This is one of those cases with SO much more information than I could relay in a blog post. Visit Murderpedia for a Picture of Nannie Doss and source.
Source – Inside the Minds of Serial Killers by Katherine Ramsland

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About Stacy Green

Stacy Green is the best selling author of psychological thrillers and mystery with a dash of romance. As a stay at home mom, she's blessed with making writing a full-time career. She lives in Iowa with her supportive husband, daughter, and their three fur-babies.
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25 Responses to Thriller Thursday: Women as Predators

  1. daleamidei says:

    I’m sure that she was misunderstood and suffered from a number of complex and dysfunctional environmental and relational obstacles that resulted in a deficiency of empathy. Then again, it’s possible—as we say in Texas—that she was born an [censored gender-nonspecific anatomical reference] and just got bigger.

    • Stacy Green says:

      Oh I’m sure she did. I’ve been researching psychopathy for my new book, and the current belief it’s that it’s a combo of nature and nurture. She certainly had both going for her. LOL. Thanks for the comment!

  2. Catie Rhodes says:

    What a compelling story. I’m sure I’ve read about it (because I’ve read the book you mentioned), but I had forgotten it. It sounds to me like she was a sociopath. I wonder if it’s something that began in her isolated childhood. I’m sure the info is lost.

    You know I get caught up watching junk on You Tube. I found this movie called Just, Melvin. It was about this guy who married a woman with several kids and molested them all. They had two of their own children who this guy molested. They split up and he remarried another woman with daughters. He molested all of them, plus the daughter he had with that woman. It was interesting seeing the impact it had on this family.

    Anyway, the movie is neither here nor there. Your post just reminded me of it.

    • Stacy Green says:

      I think she was, too. Sounds like her father was a real gem. Ugh. Is that movie a true story? People like that should be castrated and hanged. Zero forgiveness for child molesters.

      • Catie Rhodes says:

        The movie is a true story. It was filmed documentary style, with interviews from each of the adults who the guy molested as children. It was one of those things that was horrible, but I couldn’t look away.

  3. Yikes, she’s grinning in all those photos (folowed the link). What a creepy woman!
    No way to improve on Dale’s comment above 🙂

  4. amyshojai says:

    How awful. Nuture vs nature–they influence each other so much and the depression also indicates possible neuro/chemical imbalances. Urk. Lots of losers in this story.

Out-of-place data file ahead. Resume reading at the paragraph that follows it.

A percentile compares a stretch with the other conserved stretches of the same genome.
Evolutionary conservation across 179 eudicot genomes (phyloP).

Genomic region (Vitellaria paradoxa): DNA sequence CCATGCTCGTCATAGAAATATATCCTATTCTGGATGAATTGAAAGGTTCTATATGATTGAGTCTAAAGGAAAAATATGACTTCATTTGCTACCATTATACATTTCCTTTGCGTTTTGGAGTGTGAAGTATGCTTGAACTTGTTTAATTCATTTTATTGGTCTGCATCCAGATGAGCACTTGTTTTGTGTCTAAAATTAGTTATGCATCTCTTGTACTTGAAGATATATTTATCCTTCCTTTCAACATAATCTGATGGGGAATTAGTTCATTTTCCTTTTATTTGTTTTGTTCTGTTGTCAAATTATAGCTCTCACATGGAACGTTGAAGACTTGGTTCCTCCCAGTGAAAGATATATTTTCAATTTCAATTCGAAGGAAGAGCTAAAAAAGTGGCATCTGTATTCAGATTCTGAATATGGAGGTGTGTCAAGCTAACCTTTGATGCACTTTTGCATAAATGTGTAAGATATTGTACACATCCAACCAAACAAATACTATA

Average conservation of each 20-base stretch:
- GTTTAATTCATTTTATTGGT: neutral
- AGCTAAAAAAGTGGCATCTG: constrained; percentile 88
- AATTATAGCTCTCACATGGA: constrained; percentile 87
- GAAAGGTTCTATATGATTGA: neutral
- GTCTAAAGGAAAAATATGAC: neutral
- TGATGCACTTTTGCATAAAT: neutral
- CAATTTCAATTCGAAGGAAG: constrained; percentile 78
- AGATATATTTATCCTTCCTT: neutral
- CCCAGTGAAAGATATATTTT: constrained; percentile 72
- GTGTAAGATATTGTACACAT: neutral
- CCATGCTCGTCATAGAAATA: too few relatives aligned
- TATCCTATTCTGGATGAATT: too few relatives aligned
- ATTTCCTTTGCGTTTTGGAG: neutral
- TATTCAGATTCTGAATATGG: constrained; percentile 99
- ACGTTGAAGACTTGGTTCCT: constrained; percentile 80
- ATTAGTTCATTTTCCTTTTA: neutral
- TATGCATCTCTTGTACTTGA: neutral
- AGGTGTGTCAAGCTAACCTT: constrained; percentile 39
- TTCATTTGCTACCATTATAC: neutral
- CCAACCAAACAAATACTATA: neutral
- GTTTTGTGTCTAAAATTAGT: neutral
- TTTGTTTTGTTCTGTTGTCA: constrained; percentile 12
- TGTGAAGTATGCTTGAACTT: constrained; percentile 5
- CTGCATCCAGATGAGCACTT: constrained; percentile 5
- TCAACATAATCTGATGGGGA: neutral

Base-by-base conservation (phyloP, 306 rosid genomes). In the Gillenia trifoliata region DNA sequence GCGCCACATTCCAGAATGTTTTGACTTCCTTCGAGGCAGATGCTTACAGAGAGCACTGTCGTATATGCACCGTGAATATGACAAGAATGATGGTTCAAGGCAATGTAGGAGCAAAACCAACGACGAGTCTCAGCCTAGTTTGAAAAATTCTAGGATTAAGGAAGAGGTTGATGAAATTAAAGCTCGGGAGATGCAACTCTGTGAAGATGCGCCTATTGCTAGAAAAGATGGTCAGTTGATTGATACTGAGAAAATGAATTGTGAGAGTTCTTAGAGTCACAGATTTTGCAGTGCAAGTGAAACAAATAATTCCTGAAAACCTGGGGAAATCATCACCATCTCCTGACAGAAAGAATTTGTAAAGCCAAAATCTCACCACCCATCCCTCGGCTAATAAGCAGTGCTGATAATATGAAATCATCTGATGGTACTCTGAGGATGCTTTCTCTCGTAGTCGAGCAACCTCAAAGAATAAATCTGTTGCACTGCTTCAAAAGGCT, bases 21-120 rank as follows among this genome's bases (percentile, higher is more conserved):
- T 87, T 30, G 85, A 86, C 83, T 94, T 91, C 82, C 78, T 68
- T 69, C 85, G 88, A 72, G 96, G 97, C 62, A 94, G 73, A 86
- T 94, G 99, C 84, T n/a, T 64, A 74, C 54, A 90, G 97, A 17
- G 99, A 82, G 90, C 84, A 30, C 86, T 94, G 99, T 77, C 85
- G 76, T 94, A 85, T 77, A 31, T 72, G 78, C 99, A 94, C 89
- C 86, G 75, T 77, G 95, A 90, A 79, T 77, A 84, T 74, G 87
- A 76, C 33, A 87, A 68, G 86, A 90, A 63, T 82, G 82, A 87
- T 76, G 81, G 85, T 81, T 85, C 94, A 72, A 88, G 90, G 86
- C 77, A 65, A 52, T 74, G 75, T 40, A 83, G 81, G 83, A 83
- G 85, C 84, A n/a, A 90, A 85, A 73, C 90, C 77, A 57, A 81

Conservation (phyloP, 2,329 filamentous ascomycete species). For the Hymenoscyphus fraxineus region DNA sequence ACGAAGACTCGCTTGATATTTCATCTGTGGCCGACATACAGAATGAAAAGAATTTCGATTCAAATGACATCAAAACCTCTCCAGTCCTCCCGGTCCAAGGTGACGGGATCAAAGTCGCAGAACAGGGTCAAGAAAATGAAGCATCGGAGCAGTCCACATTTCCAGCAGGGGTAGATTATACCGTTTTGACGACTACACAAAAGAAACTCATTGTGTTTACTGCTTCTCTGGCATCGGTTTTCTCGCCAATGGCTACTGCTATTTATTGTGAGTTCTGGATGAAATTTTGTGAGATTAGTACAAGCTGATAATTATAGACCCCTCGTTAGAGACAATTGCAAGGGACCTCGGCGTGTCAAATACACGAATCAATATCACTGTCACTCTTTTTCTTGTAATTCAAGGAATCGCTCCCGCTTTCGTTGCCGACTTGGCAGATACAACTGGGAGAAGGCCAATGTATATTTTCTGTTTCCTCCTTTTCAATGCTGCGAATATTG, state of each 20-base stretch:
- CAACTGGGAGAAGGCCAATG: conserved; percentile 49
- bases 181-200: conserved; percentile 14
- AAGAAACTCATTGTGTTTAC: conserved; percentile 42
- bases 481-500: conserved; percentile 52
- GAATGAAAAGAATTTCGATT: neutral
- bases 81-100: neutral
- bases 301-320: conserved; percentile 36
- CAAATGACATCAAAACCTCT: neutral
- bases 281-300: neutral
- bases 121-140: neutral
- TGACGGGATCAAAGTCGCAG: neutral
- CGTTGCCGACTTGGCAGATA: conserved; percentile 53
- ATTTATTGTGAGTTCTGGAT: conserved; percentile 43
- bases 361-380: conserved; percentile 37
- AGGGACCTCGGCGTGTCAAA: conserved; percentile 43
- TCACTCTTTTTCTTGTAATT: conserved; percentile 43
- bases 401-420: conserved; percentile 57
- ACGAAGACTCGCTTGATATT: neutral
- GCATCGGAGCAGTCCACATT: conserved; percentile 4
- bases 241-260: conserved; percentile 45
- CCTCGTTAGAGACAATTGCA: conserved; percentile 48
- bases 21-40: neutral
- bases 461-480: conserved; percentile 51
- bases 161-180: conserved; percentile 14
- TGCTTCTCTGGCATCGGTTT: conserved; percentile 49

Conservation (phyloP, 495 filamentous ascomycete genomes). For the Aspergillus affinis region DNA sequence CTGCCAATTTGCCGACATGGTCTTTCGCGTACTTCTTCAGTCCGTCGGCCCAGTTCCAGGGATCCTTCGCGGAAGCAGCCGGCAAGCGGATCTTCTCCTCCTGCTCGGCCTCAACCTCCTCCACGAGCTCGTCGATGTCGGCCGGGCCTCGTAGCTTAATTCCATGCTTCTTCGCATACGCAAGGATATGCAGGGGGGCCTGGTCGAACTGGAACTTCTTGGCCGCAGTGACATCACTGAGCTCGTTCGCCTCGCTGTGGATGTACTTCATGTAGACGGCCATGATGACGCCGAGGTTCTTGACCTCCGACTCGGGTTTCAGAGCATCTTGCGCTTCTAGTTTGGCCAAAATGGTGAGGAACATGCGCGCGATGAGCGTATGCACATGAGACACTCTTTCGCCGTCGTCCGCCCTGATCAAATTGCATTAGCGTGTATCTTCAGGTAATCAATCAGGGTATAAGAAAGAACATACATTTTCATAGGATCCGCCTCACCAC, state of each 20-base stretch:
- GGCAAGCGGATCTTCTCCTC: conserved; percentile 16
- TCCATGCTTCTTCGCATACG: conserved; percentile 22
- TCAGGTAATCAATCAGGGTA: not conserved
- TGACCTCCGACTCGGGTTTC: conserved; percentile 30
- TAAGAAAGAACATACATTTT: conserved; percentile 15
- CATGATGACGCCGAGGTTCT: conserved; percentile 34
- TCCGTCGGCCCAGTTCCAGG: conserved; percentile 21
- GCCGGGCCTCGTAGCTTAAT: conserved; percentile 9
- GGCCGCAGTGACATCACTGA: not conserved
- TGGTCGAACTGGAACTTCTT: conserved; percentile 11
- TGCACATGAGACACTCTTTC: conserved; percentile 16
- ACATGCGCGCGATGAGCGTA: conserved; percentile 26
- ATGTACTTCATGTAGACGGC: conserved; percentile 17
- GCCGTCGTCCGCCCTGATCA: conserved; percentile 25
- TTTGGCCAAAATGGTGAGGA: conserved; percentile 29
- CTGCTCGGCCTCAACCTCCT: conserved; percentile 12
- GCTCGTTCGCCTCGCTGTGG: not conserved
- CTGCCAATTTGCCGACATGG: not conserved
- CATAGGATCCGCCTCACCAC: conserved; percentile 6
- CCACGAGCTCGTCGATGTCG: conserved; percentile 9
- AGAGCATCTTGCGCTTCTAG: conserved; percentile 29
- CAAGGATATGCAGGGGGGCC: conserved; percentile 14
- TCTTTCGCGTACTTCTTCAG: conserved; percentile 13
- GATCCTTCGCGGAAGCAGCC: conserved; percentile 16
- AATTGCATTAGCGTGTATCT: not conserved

5. Julie Glover says:

    What really fascinates me about some of these tales is how long it goes on before someone says, “Hello! Something is very, very wrong here!!” I clicked over to the first link you provided and looked at the photo gallery. The newspaper photo with Nannie smiling and her daughter scowling at her was illuminating. I can’t imagine how the children and grandchildren fared from after living with this woman. What an (interesting) mess, Stacy!

    • Stacy Green says:

      Me too! That’s the photo I really wanted to share, too. I can’t imagine how screwed up her living children are. I don’t know how she got away with it for so long, but I suspect some of it is because she was female, and society just doesn’t want to believe women are capable of such things.
      THanks!

  6. Oo creepy. I’d say she probably had some mental issues. Scary!

  7. just goes to show how twisted our minds can become…

  8. I kept wondering why no one suspected anything for so long. What drives someone to kill? A baby? That’s just so twisted.

  9. Crazy. That’s the only word I can think of besides what everyone else has already said. 🙂

  10. Angela says:

    W o w! I can’t believe it took so long for them to catch up to her. And crazy that she killed husbands children…it didn’t matter. *shudders*

    • Stacy Green says:

      I think part of the reason is because during the time period this happened, the idea of women as killers was nearly unheard of. Her gender helped her to hide her misdeeds for a long time. Thanks, Angela.

  11. Creepy!!! I think she was a sociopath. It just amazes me that it went on so long before anyone suspected her but it was likely due to that period in time where they had access to less investigative methods and were perhaps less suspecting of women? CREEPY though.
    Love serial September!!!

    • Stacy Green says:

      She was definitely a sociopath, and primed to be one thanks to her upbringing. That’s what baffles me as well, but you make a good point. Investigative methods were vastly different then, and criminal investigators know a lot more about predators now. Thanks!

  12. 4amWriter says:

    This is very creepy, and I agree that she was a sociopath. I feel terrible that the events went on so long before anyone intervened. Pictures sent a shiver up my back. Ugh.